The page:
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Ukraine says parts of nuclear plant 'seriously damaged' in strikes

A local resident looks at the rubble of a destroyed building in Toretsk, eastern Ukraine, on Saturday amid the Russian war of Ukraine. - AFP)
A local resident looks at the rubble of a destroyed building in Toretsk, eastern Ukraine, on Saturday amid the Russian war of Ukraine. - AFP)

KYIV: Parts of Ukraine's Zaporizhzhia nuclear power plant were "seriously damaged" by military strikes that forced one of its reactors to shut down, the plant's operator said on Saturday.


The Friday strikes on the Zaporizhzhia nuclear plant in south Ukraine -- Europe's largest atomic power complex -- "seriously damaged" a station containing nitrogen and oxygen and an "auxiliary building," Energoatom said on the Telegram messaging service.


Kyiv and Moscow blamed each other for the attacks.


The strikes had damaged a power cable, forced one of the reactors to stop working and "there are still risks of leaking hydrogen and radioactive substances, and the risk of fire is also high," it said.


The shelling "has caused a serious risk for the safe operation of the plant."


Russian troops have occupied the Zaporizhzhia plant since the early days of their war and Kyiv has accused them of storing heavy weapons there.


But Moscow, in turn, has accused Ukrainian forces of targeting the plant.


The European Union hit out at Russia on Saturday over the shelling.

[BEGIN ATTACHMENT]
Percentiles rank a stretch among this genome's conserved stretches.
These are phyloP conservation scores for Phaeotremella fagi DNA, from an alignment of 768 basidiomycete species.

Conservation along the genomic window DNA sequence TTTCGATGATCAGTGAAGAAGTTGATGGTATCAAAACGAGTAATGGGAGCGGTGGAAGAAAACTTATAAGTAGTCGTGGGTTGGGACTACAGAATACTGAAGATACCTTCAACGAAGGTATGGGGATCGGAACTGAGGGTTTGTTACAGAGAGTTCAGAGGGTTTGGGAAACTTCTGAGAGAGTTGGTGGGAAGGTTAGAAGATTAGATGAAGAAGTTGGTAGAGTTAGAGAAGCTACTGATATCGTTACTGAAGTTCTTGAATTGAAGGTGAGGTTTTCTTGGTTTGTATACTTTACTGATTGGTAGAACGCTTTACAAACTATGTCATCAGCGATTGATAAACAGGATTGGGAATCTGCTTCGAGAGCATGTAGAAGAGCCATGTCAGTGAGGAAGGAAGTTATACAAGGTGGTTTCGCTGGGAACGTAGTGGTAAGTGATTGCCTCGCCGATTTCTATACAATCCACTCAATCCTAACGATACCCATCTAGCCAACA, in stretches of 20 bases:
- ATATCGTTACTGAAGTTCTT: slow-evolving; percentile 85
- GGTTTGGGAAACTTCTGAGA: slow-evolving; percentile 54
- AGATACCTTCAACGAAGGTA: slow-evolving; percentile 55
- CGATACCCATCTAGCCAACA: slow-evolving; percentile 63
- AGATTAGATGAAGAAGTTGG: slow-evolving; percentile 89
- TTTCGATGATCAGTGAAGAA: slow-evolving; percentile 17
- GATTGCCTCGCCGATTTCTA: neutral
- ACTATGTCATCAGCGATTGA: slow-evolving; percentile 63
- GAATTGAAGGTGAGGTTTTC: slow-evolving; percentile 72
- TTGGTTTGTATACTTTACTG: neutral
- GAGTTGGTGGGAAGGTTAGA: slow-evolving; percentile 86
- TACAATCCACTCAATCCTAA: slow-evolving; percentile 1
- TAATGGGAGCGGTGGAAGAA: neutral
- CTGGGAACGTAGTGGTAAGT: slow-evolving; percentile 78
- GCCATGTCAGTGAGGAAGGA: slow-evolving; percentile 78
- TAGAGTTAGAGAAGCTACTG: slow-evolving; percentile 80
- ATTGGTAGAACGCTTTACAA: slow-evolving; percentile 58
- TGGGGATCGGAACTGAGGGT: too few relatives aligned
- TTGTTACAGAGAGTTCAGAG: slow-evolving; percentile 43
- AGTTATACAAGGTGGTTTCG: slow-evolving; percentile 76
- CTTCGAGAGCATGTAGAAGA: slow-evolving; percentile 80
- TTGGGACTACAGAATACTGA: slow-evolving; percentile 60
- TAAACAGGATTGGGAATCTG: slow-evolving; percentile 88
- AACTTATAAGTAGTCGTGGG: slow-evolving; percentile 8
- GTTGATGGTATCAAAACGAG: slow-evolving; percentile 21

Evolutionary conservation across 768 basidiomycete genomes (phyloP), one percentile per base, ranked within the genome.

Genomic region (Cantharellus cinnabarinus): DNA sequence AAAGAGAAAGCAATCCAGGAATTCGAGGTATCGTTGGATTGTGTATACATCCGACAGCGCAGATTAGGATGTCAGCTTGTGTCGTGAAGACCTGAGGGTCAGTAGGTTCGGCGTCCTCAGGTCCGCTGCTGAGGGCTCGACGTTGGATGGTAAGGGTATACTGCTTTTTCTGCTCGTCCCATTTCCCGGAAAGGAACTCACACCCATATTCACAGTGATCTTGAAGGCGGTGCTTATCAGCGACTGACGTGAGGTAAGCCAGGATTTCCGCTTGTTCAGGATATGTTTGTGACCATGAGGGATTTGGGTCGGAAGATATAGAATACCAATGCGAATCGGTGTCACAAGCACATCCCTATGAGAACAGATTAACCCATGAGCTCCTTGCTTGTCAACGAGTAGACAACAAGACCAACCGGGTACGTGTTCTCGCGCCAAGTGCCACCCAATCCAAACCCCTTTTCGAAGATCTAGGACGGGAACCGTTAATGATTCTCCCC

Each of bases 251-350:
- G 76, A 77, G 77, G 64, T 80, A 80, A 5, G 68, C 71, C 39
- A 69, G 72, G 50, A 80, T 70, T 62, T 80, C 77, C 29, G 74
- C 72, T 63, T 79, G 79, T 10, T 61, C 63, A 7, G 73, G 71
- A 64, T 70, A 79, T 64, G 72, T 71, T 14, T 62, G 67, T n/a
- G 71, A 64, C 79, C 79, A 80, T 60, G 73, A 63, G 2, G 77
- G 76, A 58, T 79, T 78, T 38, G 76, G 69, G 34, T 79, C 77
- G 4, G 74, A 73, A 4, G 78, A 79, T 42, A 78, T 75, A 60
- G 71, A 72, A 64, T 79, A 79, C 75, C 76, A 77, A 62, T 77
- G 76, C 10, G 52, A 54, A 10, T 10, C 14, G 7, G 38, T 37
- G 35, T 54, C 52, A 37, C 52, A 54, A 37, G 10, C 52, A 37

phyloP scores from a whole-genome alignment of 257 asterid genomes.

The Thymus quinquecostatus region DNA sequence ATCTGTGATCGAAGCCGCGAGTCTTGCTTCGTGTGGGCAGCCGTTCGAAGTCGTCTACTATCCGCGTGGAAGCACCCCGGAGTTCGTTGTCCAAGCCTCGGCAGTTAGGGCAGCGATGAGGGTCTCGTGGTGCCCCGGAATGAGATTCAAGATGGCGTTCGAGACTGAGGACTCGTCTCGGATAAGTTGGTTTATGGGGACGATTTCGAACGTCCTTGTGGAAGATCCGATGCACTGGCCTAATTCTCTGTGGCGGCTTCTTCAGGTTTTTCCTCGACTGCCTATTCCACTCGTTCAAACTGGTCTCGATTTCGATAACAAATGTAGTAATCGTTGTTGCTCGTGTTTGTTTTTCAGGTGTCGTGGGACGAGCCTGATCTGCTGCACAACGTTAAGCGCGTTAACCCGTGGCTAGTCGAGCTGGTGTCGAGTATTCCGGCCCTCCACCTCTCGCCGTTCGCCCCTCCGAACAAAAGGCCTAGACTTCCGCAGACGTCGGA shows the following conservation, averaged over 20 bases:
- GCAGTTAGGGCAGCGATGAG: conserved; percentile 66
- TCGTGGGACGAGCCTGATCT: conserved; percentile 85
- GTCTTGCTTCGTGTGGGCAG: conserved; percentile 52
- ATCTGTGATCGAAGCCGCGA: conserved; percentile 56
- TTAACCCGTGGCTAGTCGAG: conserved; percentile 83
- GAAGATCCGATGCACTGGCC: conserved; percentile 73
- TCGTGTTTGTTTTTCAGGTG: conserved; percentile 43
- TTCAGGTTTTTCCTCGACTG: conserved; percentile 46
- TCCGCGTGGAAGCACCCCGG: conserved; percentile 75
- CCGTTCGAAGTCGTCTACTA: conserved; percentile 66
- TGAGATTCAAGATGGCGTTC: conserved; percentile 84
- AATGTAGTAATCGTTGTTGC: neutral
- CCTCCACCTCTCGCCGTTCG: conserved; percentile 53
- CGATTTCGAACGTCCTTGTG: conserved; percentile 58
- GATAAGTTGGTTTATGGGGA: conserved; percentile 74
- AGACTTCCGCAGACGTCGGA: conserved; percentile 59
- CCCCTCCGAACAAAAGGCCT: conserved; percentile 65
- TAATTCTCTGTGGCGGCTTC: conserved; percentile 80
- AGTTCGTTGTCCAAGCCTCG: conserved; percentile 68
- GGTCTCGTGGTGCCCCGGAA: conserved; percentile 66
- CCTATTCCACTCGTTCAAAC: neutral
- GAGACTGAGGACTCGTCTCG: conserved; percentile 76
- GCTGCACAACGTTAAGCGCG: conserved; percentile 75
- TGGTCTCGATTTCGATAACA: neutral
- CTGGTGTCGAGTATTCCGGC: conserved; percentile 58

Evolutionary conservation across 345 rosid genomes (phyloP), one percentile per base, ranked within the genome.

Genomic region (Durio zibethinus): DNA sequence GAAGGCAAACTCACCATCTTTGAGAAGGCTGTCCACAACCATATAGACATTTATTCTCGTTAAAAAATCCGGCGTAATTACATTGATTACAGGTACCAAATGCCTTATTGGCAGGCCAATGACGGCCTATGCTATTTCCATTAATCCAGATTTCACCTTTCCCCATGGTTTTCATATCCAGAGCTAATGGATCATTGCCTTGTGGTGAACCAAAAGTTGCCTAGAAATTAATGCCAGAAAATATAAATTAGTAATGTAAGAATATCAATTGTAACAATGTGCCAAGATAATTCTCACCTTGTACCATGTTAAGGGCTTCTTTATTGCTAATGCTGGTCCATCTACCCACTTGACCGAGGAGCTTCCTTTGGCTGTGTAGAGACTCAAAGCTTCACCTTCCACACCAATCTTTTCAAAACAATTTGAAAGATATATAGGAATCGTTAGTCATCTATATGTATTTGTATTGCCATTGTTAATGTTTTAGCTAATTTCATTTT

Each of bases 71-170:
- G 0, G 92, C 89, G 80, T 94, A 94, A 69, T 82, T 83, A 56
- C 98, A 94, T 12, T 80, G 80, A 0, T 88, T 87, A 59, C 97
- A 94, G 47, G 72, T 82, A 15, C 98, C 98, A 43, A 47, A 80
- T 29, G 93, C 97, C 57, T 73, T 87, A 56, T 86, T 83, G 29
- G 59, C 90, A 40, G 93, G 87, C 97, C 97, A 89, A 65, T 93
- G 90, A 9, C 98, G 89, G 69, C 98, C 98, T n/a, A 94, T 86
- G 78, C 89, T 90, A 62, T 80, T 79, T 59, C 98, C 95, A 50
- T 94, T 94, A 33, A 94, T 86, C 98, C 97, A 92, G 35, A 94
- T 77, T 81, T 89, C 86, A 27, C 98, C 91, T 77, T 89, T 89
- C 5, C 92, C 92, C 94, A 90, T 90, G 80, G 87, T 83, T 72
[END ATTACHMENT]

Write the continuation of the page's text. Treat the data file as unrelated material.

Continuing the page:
"The EU condemns Russia's military activities around #Zaporizhzhia nuclear power plant," the bloc's top diplomat, Josep Borrell, wrote on Twitter.


"This is a serious and irresponsible breach of nuclear safety rules and another example of Russia's disregard for international norms."


Borrell insisted that the UN's nuclear watchdog, the International Atomic Energy Agency, be given access to the plant.


The IAEA has been trying for weeks to send a team to inspect the plant. Ukraine has so far rejected the efforts, which it says would legitimise Russia's occupation of the site in the eyes of the international community.


It said employees of Russian nuclear operator Rosatom had left the plant shortly before the attacks but that Ukrainian personnel had stayed on and the plant was still generating electricity.


Ukraine President Volodymyr Zelensky had said on Friday that "any bombing of this site is a shameless crime, an act of terror."


And the Ukrainian foreign ministry had said that the "possible consequences of hitting a working reactor are equivalent to using an atomic bomb".


Earlier in the week, the IAEA said that the situation at the nuclear power plant was "volatile."


"Every principle of safety has been violated one way or the other," IAEA chief Rafael Grossi said.


QUITS OVER RIGHTS REPORT


The head of Amnesty International's Ukraine office has resigned, accusing the rights organisation of parroting Kremlin propaganda in a controversial report that criticised the war-torn country's military response to Russia's war.


Amnesty sparked outrage in Ukraine with the publication of a report on Thursday that accused the military of endangering civilians by establishing bases in schools and hospitals, and launching counterattacks from heavily populated areas.


"If you don't live in a country invaded by occupiers who are tearing it to pieces, you probably don't understand what it's like to condemn an army of defenders," Amnesty's Oksana Pokalchuk said on social media, announcing her resignation late on Friday.


"And there are no words in any language that can convey this to someone who has not experienced this pain."


Pokalchuk said she had tried to warn Amnesty's senior leadership that the report was one-sided and failed to properly take into account the Ukrainian position, but she was ignored.


Amnesty Secretary-General, Agnes Callamard, responded to Pokalchuk's resignation, saying: "Oksana has been a valued member of Amnesty staff and has led the Amnesty International Ukraine office for seven years with many significant human rights successes." - AFP


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